Eva Wong, Abigail Schachter – Assessment, Policy Development, and Evaluation
Fel Pajimula, Elizabeth Kimball – Chronic Disease and Injury Prevention
While closing schools and businesses this past spring helped slow the spread of COVID-19, these strategies appear to have also negatively impacted peoples’ abilities to provide food for themselves and their families.
Food insecurity happens when households don’t have access to enough food. A new Public Health report shows a spike that started this spring in King County households not having enough food to eat. While the situation does not appear to be improving, there are new policies in place focused on increasing access to food, including a new local funding opportunity due on Tuesday, August 25th.
Food needs are increasing in King County
The following infographic highlights the key findings from the report.
Local funding opportunity
Local, state and federal policies have been put in place to increase food assistance to those who need it. In July, King County Council and Public Health established a food security assistance program with a special $4.8 million funding opportunity for organizations that can help distribute food and increase food infrastructure. Grants will be awarded through a competitive process, focusing on promoting access to culturally appropriate foods and prioritizing historically disadvantaged communities that have been disproportionately impacted by inequities and discrimination. Applications are due by August 25, 2020.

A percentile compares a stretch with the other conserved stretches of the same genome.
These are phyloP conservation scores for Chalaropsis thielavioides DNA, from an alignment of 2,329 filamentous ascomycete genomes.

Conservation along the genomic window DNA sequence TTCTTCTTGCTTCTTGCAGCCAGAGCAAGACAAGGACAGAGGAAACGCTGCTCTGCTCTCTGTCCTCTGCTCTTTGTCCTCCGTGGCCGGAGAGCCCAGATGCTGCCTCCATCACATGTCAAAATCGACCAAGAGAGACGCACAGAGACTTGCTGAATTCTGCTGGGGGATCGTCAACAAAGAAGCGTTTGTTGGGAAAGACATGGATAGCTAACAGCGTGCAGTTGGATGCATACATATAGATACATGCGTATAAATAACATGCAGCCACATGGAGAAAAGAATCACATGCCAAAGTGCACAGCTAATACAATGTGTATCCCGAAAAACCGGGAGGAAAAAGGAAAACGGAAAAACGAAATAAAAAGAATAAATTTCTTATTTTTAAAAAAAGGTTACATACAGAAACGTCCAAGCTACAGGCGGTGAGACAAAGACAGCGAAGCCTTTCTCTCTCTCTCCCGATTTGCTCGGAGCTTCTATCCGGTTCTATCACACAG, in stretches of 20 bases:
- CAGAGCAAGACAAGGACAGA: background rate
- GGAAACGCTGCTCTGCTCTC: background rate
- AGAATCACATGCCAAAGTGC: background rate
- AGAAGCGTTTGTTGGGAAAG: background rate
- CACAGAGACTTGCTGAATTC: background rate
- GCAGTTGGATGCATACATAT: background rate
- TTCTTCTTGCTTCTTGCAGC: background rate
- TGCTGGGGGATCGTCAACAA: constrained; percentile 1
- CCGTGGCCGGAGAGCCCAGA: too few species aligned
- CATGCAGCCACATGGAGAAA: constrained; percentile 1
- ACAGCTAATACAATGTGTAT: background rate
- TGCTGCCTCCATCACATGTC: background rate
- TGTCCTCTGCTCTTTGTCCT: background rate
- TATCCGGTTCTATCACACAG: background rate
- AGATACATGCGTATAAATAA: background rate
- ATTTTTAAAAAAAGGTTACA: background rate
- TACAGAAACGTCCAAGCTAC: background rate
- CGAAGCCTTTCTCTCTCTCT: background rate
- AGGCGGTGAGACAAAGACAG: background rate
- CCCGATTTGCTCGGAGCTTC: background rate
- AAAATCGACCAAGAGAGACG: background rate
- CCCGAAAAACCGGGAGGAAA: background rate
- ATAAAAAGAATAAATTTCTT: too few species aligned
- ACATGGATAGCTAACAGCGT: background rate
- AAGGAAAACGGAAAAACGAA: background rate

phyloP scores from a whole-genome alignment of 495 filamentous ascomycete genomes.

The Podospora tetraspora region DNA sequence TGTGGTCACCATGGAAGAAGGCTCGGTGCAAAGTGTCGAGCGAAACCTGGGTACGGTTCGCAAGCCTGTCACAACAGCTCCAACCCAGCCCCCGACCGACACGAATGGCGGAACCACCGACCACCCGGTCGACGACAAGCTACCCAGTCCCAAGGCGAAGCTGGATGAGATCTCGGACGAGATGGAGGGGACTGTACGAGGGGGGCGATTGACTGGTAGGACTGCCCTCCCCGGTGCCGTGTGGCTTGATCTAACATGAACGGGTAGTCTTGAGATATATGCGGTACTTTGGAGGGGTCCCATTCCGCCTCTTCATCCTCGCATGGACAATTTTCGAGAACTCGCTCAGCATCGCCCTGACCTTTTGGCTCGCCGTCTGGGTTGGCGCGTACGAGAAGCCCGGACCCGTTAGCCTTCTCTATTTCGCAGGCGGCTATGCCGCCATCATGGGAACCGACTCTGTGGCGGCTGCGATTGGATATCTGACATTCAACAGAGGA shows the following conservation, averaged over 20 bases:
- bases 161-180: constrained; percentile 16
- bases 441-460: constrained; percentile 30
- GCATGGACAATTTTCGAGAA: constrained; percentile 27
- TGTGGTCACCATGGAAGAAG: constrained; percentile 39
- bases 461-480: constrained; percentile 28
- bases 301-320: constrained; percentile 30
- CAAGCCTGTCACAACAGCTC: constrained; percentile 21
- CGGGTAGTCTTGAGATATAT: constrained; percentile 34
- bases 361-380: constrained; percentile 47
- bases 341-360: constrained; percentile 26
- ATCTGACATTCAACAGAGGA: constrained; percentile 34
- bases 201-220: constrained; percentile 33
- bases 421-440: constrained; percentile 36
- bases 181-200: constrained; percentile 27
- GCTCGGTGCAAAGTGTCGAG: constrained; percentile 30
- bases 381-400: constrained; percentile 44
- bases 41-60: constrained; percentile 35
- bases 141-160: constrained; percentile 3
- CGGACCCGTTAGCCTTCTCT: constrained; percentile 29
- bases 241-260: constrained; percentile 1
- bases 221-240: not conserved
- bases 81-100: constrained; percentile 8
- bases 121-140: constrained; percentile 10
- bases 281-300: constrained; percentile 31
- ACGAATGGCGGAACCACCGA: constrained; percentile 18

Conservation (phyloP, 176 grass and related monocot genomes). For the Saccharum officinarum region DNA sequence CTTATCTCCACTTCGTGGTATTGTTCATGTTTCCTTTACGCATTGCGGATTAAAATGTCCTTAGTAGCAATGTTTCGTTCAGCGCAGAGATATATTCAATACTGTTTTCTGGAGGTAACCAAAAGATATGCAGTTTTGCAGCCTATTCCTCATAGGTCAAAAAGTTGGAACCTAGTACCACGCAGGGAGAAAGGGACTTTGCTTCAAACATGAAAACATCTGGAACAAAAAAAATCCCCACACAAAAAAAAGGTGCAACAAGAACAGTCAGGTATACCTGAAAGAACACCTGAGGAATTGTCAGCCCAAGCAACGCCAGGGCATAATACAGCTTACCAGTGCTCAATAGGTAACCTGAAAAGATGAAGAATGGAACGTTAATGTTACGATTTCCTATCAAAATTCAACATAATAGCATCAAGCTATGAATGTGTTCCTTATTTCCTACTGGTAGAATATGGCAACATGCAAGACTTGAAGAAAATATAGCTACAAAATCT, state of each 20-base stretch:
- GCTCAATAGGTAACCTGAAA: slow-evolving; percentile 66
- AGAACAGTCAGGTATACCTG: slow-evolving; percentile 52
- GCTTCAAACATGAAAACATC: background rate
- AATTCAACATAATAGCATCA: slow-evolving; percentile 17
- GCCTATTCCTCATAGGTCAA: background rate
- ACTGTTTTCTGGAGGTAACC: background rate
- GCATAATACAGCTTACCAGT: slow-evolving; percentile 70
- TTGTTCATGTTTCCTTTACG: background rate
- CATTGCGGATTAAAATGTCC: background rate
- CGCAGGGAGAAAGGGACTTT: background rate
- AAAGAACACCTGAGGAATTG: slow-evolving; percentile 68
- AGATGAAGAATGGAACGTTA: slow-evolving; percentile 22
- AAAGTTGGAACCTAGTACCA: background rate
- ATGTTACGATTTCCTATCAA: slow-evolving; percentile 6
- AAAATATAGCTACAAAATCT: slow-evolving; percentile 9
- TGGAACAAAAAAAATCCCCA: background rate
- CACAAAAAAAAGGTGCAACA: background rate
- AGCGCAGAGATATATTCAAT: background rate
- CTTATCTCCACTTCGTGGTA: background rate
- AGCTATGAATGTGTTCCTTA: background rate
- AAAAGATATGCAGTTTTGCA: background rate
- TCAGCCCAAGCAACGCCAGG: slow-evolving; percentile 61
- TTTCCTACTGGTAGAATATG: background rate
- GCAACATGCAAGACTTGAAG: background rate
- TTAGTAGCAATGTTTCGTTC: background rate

For more information and updated data on the economic, social and overall health impacts of the COVID-19 pandemic in King County, view this data dashboard.
Originally posted August 18, 2020